What do mosquitoes and junkyards have to do with public health?
If you ask Dr. David Claborn, director of the Master of Public Health program at Missouri State University, you’ll learn the critters have more influence than you think.
Disruption of land affects inhabitants’ health
Throughout his career, Claborn has studied the public health implications of disrupted environments, which are land or populations damaged by disasters. They create unstable living conditions.
A disrupted environment can include land damaged by natural disasters, like earthquakes and hurricanes. Or by human hands, like war and terrorism.
But these visible disasters aren’t the only factors that lead to instability.
“An invasive species — like a weed, insect or disease agent — can also seriously disrupt an environment,” Claborn said. “That’s where my research comes in.”
Insects and infections
The Zika virus, carried by various species of mosquitoes, is a recent example of invasive insects affecting public health.
From 2016-19, Claborn led a team across Missouri collecting mosquito species. The Department of Health and Senior Services (DHSS) funded the research to calculate the risk of Zika in Missouri.
Since specific species are more likely to carry the virus, the DHSS needed a wide-scale count of the mosquitoes populating the state.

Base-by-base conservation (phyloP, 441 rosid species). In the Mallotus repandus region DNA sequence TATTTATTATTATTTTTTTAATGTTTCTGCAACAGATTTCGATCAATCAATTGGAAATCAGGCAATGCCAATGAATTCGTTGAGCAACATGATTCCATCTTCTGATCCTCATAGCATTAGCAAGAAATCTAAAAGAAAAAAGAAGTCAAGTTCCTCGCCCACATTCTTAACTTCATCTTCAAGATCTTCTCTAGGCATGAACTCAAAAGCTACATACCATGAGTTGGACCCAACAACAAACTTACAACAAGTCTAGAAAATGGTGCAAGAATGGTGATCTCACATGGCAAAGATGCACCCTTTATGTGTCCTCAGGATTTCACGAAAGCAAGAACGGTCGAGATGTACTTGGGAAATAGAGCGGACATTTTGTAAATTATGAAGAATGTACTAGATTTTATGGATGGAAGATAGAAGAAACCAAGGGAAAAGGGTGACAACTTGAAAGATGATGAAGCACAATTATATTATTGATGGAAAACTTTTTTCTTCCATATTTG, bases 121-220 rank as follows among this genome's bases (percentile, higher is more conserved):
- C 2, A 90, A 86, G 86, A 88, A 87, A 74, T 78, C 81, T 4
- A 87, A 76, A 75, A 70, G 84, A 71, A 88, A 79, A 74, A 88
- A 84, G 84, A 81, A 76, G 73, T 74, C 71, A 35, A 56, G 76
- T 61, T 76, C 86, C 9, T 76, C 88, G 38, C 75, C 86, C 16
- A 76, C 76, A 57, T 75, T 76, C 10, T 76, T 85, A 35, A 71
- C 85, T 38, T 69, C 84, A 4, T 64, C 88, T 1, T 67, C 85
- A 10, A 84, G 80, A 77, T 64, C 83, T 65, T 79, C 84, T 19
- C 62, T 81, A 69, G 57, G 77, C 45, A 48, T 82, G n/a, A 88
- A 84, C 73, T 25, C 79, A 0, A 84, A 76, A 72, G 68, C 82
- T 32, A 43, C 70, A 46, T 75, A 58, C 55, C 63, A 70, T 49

Research in the junkyard
Over four summers, Claborn and groups of students collected, identified and curated more than 50,000 mosquitoes. They stomped through wreckage yards and old tire piles to extract samples.
Those locations may seem odd, but stagnant water and swampy conditions show up in the places you don’t expect. Mosquitoes love tire piles.
“Some mosquitoes are well-adapted to artificial containers because they’re well-adapted to living with humans,” Claborn said. “A wreckage yard is perfect breeding ground.”
The team lured mosquitoes with dry ice, then took them back to the lab to identify. The process had to be quick for the volume of mosquitoes and the scope of the state.
The team found no specimens of the Yellow Fever mosquito, which is the main transmitter of Zika. However, they did find two other invasive species that may have influence in the state.
The first species is the Asian Tiger mosquito. It also can carry Zika.
“This species is common, and it’s everywhere,” Claborn said.
The second species is the Asian Bush mosquito.
“Both of these species became abundant in Missouri just over the last 20 years,” he said. “These new species change our risk profile for the transmission of Zika and other viral diseases.”
The DHSS used Claborn’s data to form contingency plans. With his help, the state is prepared for a potential outbreak of Zika, or another mosquito-borne virus.